He has continued to get better, looking around quite a bit and moving all 4 legs, but not walking anywhere yet (I presume he is still happy warming up) and his beard had gone back to normal. It has been about 45 minutes since his rescue, and I started typing this at about 35 minutes, and have my wife and daughter watching him, and I have run back a few times as well. He hasn't crawled yet, but he has hissed (he rarely does that, but hey, he may be saying WTF in Dragonspeak!) I wanted to share this with you and anyone else who may be in the same position.

    DON'T GIVE UP on your Dragon! Especially if it was cold water they went under in. Also, I have only taken him to a regular Vet once, who did own his own Iguana, but was not a herpetologist. I will take him in for a check up to see if the Vet thinks his lungs are clear or needs to be on antibiotics or anything. My regular Vet is awesome with our Dachshund (who by the way does not go after the Dragons when I hold them- I think she thinks they are little dogs- just sniffs and walks away) and he (the Vet) did great for years with our Blue Point Persian, who just passed after 16 years. I feel, since he owns an Iguana, he should be able to do an after-drowning check.

    --UPDATE-- Infernus is now walking around, his color is back (he had paled a bit) and he looks as if he is going to be fine! It has been about an hour total.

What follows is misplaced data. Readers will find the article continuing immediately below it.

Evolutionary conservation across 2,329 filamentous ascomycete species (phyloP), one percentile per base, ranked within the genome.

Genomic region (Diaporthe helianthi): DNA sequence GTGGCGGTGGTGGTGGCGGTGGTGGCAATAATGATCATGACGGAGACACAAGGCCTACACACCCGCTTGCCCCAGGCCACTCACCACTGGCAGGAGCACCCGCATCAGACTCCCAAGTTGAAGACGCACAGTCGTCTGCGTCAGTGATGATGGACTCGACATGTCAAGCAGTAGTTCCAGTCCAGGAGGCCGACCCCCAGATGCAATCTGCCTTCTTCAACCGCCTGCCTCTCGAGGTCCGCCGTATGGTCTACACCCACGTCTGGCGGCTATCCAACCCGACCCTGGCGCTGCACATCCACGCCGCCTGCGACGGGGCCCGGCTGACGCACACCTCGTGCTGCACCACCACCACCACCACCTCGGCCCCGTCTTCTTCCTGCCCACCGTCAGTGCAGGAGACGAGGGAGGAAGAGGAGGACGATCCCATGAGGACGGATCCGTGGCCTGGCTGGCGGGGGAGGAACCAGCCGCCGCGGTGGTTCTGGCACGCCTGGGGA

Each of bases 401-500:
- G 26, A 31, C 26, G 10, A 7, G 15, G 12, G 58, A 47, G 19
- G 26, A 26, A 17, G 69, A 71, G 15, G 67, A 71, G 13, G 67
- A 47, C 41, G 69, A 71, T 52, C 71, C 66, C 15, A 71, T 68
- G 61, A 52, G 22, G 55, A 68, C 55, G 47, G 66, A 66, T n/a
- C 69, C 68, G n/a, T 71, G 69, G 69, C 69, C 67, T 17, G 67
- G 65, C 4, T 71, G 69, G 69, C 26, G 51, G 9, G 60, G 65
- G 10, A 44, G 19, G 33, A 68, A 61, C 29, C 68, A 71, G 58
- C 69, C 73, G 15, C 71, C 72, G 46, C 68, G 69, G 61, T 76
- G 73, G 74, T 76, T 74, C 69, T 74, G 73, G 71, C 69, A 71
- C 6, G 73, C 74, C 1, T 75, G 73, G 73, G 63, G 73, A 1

To recap:

    The Dragon could have been underwater for a very long time, over an hour, but it was no less than 10 minutes.

    Immediately getting as much water and mucus out as possible and gently performing CPR was helpful.

    Warming him with his head slanted down helped everything to drain, and watching to make sure he continued to breathe on his own and helping, rarely, when necessary.

    The warming took about an hour before he was back to normal.

    A Vet visit is HIGHLY suggested afterwards!
    tegu.crz and Josh like this.
  6. Josh

    Josh Administrator Staff Member 1,000+ Post Club 5 Year Member

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    @maalri thank you for adding your story. What a harrowing experience! I'm very glad it ended up ok for Infernus as it did for Labyrinth above. What a scary situation. I like your advice of never giving up.